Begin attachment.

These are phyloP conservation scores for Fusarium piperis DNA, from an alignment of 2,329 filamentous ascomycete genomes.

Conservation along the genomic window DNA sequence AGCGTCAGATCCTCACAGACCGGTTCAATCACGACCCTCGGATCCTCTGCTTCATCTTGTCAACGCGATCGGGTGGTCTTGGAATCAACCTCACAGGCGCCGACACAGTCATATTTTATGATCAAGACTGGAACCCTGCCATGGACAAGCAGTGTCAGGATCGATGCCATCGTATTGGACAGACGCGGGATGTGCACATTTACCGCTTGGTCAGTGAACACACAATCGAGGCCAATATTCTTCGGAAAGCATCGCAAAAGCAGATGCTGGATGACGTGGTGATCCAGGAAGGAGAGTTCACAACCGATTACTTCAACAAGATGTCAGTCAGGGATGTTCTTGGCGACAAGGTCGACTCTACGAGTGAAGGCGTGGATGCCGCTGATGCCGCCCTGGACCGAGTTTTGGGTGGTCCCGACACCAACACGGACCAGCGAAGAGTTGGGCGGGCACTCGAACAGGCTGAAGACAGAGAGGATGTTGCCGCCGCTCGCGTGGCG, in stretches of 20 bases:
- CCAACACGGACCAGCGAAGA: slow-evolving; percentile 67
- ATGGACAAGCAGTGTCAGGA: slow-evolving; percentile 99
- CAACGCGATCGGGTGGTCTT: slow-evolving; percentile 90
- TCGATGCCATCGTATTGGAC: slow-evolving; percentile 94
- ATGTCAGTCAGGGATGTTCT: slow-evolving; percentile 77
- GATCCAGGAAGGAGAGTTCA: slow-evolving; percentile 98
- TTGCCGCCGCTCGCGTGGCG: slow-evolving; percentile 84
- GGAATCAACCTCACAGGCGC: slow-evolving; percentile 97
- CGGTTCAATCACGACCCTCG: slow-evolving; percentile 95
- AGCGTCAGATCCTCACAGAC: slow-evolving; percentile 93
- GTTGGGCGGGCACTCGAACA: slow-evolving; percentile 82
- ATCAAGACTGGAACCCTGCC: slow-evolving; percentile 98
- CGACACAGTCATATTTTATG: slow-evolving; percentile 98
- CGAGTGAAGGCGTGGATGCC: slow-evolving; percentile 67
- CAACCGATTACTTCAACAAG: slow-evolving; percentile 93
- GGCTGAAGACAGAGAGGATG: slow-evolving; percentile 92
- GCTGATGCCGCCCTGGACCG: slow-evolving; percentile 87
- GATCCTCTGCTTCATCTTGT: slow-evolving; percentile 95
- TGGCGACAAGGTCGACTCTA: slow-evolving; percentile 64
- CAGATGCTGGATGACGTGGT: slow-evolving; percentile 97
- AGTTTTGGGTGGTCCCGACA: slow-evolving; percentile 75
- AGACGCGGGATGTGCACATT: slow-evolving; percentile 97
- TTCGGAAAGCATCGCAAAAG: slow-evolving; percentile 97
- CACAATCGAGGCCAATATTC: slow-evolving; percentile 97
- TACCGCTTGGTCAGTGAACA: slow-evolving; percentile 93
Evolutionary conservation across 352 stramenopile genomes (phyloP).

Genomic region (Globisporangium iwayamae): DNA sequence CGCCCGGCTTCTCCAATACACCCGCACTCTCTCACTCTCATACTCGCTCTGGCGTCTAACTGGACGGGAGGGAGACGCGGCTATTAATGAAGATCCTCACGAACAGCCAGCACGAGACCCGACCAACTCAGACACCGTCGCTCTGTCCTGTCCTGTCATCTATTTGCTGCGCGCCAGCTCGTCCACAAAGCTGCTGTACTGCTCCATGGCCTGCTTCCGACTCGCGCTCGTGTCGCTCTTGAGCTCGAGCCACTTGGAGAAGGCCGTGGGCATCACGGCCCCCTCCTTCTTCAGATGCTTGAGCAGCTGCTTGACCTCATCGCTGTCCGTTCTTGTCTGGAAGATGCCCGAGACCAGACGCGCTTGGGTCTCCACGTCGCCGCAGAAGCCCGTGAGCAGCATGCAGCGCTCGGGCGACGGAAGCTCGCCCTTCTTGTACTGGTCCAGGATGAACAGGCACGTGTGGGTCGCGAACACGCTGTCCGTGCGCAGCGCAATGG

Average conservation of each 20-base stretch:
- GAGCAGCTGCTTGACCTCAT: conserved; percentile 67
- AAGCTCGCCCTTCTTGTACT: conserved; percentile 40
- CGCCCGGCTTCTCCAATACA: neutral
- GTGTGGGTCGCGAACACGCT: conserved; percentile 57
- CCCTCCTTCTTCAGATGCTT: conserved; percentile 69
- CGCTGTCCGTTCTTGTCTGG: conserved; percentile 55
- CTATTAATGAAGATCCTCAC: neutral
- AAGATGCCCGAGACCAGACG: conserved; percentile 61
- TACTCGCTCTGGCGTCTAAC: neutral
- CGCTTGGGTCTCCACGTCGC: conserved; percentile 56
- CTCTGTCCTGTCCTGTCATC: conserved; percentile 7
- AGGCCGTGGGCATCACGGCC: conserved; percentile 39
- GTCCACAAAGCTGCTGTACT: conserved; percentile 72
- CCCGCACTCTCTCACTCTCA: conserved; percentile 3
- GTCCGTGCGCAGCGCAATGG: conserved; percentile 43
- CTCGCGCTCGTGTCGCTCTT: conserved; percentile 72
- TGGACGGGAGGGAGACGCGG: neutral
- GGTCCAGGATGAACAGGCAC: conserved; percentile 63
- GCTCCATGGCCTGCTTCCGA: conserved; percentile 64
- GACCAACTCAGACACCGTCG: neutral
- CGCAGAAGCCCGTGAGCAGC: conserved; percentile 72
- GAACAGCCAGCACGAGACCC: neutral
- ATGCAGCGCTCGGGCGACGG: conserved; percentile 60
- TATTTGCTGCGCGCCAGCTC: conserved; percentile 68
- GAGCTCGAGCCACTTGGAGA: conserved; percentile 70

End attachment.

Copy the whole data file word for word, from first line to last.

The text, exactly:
These are phyloP conservation scores for Fusarium piperis DNA, from an alignment of 2,329 filamentous ascomycete genomes.

Conservation along the genomic window DNA sequence AGCGTCAGATCCTCACAGACCGGTTCAATCACGACCCTCGGATCCTCTGCTTCATCTTGTCAACGCGATCGGGTGGTCTTGGAATCAACCTCACAGGCGCCGACACAGTCATATTTTATGATCAAGACTGGAACCCTGCCATGGACAAGCAGTGTCAGGATCGATGCCATCGTATTGGACAGACGCGGGATGTGCACATTTACCGCTTGGTCAGTGAACACACAATCGAGGCCAATATTCTTCGGAAAGCATCGCAAAAGCAGATGCTGGATGACGTGGTGATCCAGGAAGGAGAGTTCACAACCGATTACTTCAACAAGATGTCAGTCAGGGATGTTCTTGGCGACAAGGTCGACTCTACGAGTGAAGGCGTGGATGCCGCTGATGCCGCCCTGGACCGAGTTTTGGGTGGTCCCGACACCAACACGGACCAGCGAAGAGTTGGGCGGGCACTCGAACAGGCTGAAGACAGAGAGGATGTTGCCGCCGCTCGCGTGGCG, in stretches of 20 bases:
- CCAACACGGACCAGCGAAGA: slow-evolving; percentile 67
- ATGGACAAGCAGTGTCAGGA: slow-evolving; percentile 99
- CAACGCGATCGGGTGGTCTT: slow-evolving; percentile 90
- TCGATGCCATCGTATTGGAC: slow-evolving; percentile 94
- ATGTCAGTCAGGGATGTTCT: slow-evolving; percentile 77
- GATCCAGGAAGGAGAGTTCA: slow-evolving; percentile 98
- TTGCCGCCGCTCGCGTGGCG: slow-evolving; percentile 84
- GGAATCAACCTCACAGGCGC: slow-evolving; percentile 97
- CGGTTCAATCACGACCCTCG: slow-evolving; percentile 95
- AGCGTCAGATCCTCACAGAC: slow-evolving; percentile 93
- GTTGGGCGGGCACTCGAACA: slow-evolving; percentile 82
- ATCAAGACTGGAACCCTGCC: slow-evolving; percentile 98
- CGACACAGTCATATTTTATG: slow-evolving; percentile 98
- CGAGTGAAGGCGTGGATGCC: slow-evolving; percentile 67
- CAACCGATTACTTCAACAAG: slow-evolving; percentile 93
- GGCTGAAGACAGAGAGGATG: slow-evolving; percentile 92
- GCTGATGCCGCCCTGGACCG: slow-evolving; percentile 87
- GATCCTCTGCTTCATCTTGT: slow-evolving; percentile 95
- TGGCGACAAGGTCGACTCTA: slow-evolving; percentile 64
- CAGATGCTGGATGACGTGGT: slow-evolving; percentile 97
- AGTTTTGGGTGGTCCCGACA: slow-evolving; percentile 75
- AGACGCGGGATGTGCACATT: slow-evolving; percentile 97
- TTCGGAAAGCATCGCAAAAG: slow-evolving; percentile 97
- CACAATCGAGGCCAATATTC: slow-evolving; percentile 97
- TACCGCTTGGTCAGTGAACA: slow-evolving; percentile 93
Evolutionary conservation across 352 stramenopile genomes (phyloP).

Genomic region (Globisporangium iwayamae): DNA sequence CGCCCGGCTTCTCCAATACACCCGCACTCTCTCACTCTCATACTCGCTCTGGCGTCTAACTGGACGGGAGGGAGACGCGGCTATTAATGAAGATCCTCACGAACAGCCAGCACGAGACCCGACCAACTCAGACACCGTCGCTCTGTCCTGTCCTGTCATCTATTTGCTGCGCGCCAGCTCGTCCACAAAGCTGCTGTACTGCTCCATGGCCTGCTTCCGACTCGCGCTCGTGTCGCTCTTGAGCTCGAGCCACTTGGAGAAGGCCGTGGGCATCACGGCCCCCTCCTTCTTCAGATGCTTGAGCAGCTGCTTGACCTCATCGCTGTCCGTTCTTGTCTGGAAGATGCCCGAGACCAGACGCGCTTGGGTCTCCACGTCGCCGCAGAAGCCCGTGAGCAGCATGCAGCGCTCGGGCGACGGAAGCTCGCCCTTCTTGTACTGGTCCAGGATGAACAGGCACGTGTGGGTCGCGAACACGCTGTCCGTGCGCAGCGCAATGG

Average conservation of each 20-base stretch:
- GAGCAGCTGCTTGACCTCAT: conserved; percentile 67
- AAGCTCGCCCTTCTTGTACT: conserved; percentile 40
- CGCCCGGCTTCTCCAATACA: neutral
- GTGTGGGTCGCGAACACGCT: conserved; percentile 57
- CCCTCCTTCTTCAGATGCTT: conserved; percentile 69
- CGCTGTCCGTTCTTGTCTGG: conserved; percentile 55
- CTATTAATGAAGATCCTCAC: neutral
- AAGATGCCCGAGACCAGACG: conserved; percentile 61
- TACTCGCTCTGGCGTCTAAC: neutral
- CGCTTGGGTCTCCACGTCGC: conserved; percentile 56
- CTCTGTCCTGTCCTGTCATC: conserved; percentile 7
- AGGCCGTGGGCATCACGGCC: conserved; percentile 39
- GTCCACAAAGCTGCTGTACT: conserved; percentile 72
- CCCGCACTCTCTCACTCTCA: conserved; percentile 3
- GTCCGTGCGCAGCGCAATGG: conserved; percentile 43
- CTCGCGCTCGTGTCGCTCTT: conserved; percentile 72
- TGGACGGGAGGGAGACGCGG: neutral
- GGTCCAGGATGAACAGGCAC: conserved; percentile 63
- GCTCCATGGCCTGCTTCCGA: conserved; percentile 64
- GACCAACTCAGACACCGTCG: neutral
- CGCAGAAGCCCGTGAGCAGC: conserved; percentile 72
- GAACAGCCAGCACGAGACCC: neutral
- ATGCAGCGCTCGGGCGACGG: conserved; percentile 60
- TATTTGCTGCGCGCCAGCTC: conserved; percentile 68
- GAGCTCGAGCCACTTGGAGA: conserved; percentile 70